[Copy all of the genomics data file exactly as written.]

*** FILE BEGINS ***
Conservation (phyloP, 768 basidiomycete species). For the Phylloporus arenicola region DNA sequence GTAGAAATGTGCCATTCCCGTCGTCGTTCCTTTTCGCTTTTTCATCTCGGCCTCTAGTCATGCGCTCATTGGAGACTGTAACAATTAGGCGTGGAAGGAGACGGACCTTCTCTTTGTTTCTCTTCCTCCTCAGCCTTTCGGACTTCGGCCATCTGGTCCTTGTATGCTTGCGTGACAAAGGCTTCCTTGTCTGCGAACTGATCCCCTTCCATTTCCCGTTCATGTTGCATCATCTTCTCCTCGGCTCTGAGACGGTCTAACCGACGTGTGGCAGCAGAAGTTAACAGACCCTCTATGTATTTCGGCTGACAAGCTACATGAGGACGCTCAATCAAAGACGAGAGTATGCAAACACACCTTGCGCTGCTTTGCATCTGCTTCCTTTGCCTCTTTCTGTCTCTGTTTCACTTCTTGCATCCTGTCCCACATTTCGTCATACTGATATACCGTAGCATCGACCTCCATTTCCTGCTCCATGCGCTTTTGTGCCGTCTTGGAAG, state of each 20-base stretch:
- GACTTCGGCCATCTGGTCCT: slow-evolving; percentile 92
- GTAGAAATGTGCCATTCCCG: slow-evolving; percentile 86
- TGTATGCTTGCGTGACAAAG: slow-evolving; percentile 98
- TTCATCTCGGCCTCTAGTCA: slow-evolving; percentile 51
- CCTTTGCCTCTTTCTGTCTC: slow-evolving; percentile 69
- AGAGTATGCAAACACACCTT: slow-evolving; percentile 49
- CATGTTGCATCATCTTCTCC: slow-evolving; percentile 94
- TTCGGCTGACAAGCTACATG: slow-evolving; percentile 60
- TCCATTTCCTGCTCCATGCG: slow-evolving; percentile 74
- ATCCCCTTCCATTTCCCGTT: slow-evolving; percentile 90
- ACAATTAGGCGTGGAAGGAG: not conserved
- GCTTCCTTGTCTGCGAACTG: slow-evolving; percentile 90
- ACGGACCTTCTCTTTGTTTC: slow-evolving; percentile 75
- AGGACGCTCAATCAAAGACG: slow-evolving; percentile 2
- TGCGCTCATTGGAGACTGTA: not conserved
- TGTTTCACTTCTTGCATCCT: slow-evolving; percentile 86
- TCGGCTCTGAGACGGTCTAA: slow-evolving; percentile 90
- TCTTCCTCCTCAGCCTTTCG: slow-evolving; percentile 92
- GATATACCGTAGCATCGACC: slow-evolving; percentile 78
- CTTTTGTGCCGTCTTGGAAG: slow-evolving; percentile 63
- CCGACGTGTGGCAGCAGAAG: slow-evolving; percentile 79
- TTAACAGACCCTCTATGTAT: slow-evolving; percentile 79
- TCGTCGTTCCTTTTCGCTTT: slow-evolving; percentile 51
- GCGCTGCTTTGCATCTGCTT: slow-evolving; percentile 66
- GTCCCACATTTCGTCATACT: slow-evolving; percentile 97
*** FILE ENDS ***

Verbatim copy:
Conservation (phyloP, 768 basidiomycete species). For the Phylloporus arenicola region DNA sequence GTAGAAATGTGCCATTCCCGTCGTCGTTCCTTTTCGCTTTTTCATCTCGGCCTCTAGTCATGCGCTCATTGGAGACTGTAACAATTAGGCGTGGAAGGAGACGGACCTTCTCTTTGTTTCTCTTCCTCCTCAGCCTTTCGGACTTCGGCCATCTGGTCCTTGTATGCTTGCGTGACAAAGGCTTCCTTGTCTGCGAACTGATCCCCTTCCATTTCCCGTTCATGTTGCATCATCTTCTCCTCGGCTCTGAGACGGTCTAACCGACGTGTGGCAGCAGAAGTTAACAGACCCTCTATGTATTTCGGCTGACAAGCTACATGAGGACGCTCAATCAAAGACGAGAGTATGCAAACACACCTTGCGCTGCTTTGCATCTGCTTCCTTTGCCTCTTTCTGTCTCTGTTTCACTTCTTGCATCCTGTCCCACATTTCGTCATACTGATATACCGTAGCATCGACCTCCATTTCCTGCTCCATGCGCTTTTGTGCCGTCTTGGAAG, state of each 20-base stretch:
- GACTTCGGCCATCTGGTCCT: slow-evolving; percentile 92
- GTAGAAATGTGCCATTCCCG: slow-evolving; percentile 86
- TGTATGCTTGCGTGACAAAG: slow-evolving; percentile 98
- TTCATCTCGGCCTCTAGTCA: slow-evolving; percentile 51
- CCTTTGCCTCTTTCTGTCTC: slow-evolving; percentile 69
- AGAGTATGCAAACACACCTT: slow-evolving; percentile 49
- CATGTTGCATCATCTTCTCC: slow-evolving; percentile 94
- TTCGGCTGACAAGCTACATG: slow-evolving; percentile 60
- TCCATTTCCTGCTCCATGCG: slow-evolving; percentile 74
- ATCCCCTTCCATTTCCCGTT: slow-evolving; percentile 90
- ACAATTAGGCGTGGAAGGAG: not conserved
- GCTTCCTTGTCTGCGAACTG: slow-evolving; percentile 90
- ACGGACCTTCTCTTTGTTTC: slow-evolving; percentile 75
- AGGACGCTCAATCAAAGACG: slow-evolving; percentile 2
- TGCGCTCATTGGAGACTGTA: not conserved
- TGTTTCACTTCTTGCATCCT: slow-evolving; percentile 86
- TCGGCTCTGAGACGGTCTAA: slow-evolving; percentile 90
- TCTTCCTCCTCAGCCTTTCG: slow-evolving; percentile 92
- GATATACCGTAGCATCGACC: slow-evolving; percentile 78
- CTTTTGTGCCGTCTTGGAAG: slow-evolving; percentile 63
- CCGACGTGTGGCAGCAGAAG: slow-evolving; percentile 79
- TTAACAGACCCTCTATGTAT: slow-evolving; percentile 79
- TCGTCGTTCCTTTTCGCTTT: slow-evolving; percentile 51
- GCGCTGCTTTGCATCTGCTT: slow-evolving; percentile 66
- GTCCCACATTTCGTCATACT: slow-evolving; percentile 97